So, brothers and sisters, we have asked the Lord who is to dwell in His tent, and we have heard His commands to anyone who would dwell there; it remains for us to fulfill those duties.
Therefore we must prepare our hearts and our bodies to do battle under the holy obedience of His commands; and let us ask God that He be pleased to give us the help of His grace for anything which our nature finds hardly possible. And if we want to escape the pains of hell and attain life everlasting, then, while there is still time,
while we are still in the body and are able to fulfill all these things by the light of this life, we must hasten to do now what will profit us for eternity.
St. Benedict tells us we should prepare our hearts and our bodies for battle. Our heart – the immaterial part of ourselves, from whence come our thoughts, acts of will, affections. It is a lifelong process of purifying one’s will, ordering it to the Lord; of extirpating vices acquired over years; of being vigilant of our thoughts… Our bodies – especially in our current society, we have become all too quick to pamper our body, of giving into the natural appetites indiscriminately (after all, isn’t that the “freedom” we’re sold every day). While the monk may have more rigorous fasting and ascetical practices, we as baptized Christians are also called to this (according to our state in life, obviously). The monk’s fight is not different in kind, but only in degree, so we support one another by our prayers and struggles – we believe in the Communion of the Saints, after all; we are not isolated Christians. And lest we be overwhelmed by the thought of the difficulties we have to overcome, our holy father reminds us that the Lord’s grace will provide for what is lacking; in Him is our strength.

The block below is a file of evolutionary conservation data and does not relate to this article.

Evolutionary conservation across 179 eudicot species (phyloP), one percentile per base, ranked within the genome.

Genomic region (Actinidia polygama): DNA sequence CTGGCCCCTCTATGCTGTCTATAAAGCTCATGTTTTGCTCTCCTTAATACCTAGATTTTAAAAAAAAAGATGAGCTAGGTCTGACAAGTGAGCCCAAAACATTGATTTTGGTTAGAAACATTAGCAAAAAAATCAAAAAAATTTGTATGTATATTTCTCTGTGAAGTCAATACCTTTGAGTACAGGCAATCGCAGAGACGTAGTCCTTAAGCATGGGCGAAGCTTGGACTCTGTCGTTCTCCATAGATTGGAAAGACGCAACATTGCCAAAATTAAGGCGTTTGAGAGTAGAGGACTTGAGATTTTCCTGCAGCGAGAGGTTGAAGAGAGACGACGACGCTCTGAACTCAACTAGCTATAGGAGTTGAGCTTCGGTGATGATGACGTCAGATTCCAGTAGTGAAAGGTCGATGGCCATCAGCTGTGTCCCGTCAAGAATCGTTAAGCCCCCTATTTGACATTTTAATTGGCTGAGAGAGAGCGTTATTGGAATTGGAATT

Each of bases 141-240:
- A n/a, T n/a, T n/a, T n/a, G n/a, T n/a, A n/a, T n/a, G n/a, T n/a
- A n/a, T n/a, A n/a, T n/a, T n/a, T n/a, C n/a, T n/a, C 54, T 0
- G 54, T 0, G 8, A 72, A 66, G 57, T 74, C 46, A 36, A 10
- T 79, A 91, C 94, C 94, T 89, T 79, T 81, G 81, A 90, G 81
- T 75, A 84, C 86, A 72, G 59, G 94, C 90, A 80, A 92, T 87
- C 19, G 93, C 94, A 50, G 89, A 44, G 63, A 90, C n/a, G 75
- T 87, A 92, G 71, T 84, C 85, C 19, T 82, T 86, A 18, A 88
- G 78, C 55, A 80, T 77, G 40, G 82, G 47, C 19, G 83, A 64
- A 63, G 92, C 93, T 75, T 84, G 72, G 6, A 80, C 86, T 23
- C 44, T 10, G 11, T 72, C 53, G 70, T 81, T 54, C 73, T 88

As a father the preparation of my children for spiritual combat is an ever-present concern. I have to teach them about preparing their heart and body; I don’t wish for them the same path I tread, growing up not knowing about this, learning only after coming into adulthood. So many vices that could have been uprooted early on, but now find themselves like weeds entrenched, in need of constant work. Just as St. Benedict speaks to us with authority, I as a father have to speak to my children with authority. But this authority is not about lording it over them, an exercise in power, but an authority that finds its origin and understanding in the Author of Life. I exercise authority over them, not for my sake, but for theirs, to help bring them to the Lord. There are things about being a parent that I’d rather avoid, that may sometimes be unpleasant, but they too are a part of my own preparation.